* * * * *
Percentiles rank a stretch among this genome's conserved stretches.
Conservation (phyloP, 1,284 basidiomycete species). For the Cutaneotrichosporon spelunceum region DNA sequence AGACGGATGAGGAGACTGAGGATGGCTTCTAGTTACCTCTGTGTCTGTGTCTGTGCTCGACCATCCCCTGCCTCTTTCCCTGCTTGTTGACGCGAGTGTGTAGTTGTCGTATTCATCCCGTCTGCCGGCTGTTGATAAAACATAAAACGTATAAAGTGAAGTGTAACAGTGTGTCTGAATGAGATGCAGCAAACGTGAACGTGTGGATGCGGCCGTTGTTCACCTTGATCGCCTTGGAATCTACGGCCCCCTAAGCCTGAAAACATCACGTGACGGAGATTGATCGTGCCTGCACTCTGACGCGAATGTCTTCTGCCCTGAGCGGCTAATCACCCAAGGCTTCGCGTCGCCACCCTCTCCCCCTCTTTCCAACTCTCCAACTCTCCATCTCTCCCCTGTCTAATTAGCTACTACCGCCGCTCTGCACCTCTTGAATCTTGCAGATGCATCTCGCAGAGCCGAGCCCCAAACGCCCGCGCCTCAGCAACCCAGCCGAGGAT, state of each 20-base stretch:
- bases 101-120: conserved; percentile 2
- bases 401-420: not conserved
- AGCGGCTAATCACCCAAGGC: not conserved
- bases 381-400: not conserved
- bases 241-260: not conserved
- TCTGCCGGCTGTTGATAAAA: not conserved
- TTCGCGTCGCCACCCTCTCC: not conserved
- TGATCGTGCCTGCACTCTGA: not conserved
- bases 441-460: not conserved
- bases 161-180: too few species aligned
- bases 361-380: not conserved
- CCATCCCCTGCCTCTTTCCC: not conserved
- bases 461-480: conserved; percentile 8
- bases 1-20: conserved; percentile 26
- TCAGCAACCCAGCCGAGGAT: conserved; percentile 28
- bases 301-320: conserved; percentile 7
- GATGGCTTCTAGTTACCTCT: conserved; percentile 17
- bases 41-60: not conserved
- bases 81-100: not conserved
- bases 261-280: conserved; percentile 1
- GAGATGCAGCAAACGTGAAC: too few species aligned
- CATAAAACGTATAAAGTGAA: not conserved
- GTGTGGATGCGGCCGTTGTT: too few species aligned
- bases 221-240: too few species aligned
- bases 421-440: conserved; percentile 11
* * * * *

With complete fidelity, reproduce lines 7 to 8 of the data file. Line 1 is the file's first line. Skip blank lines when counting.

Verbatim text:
- bases 241-260: not conserved
- TCTGCCGGCTGTTGATAAAA: not conserved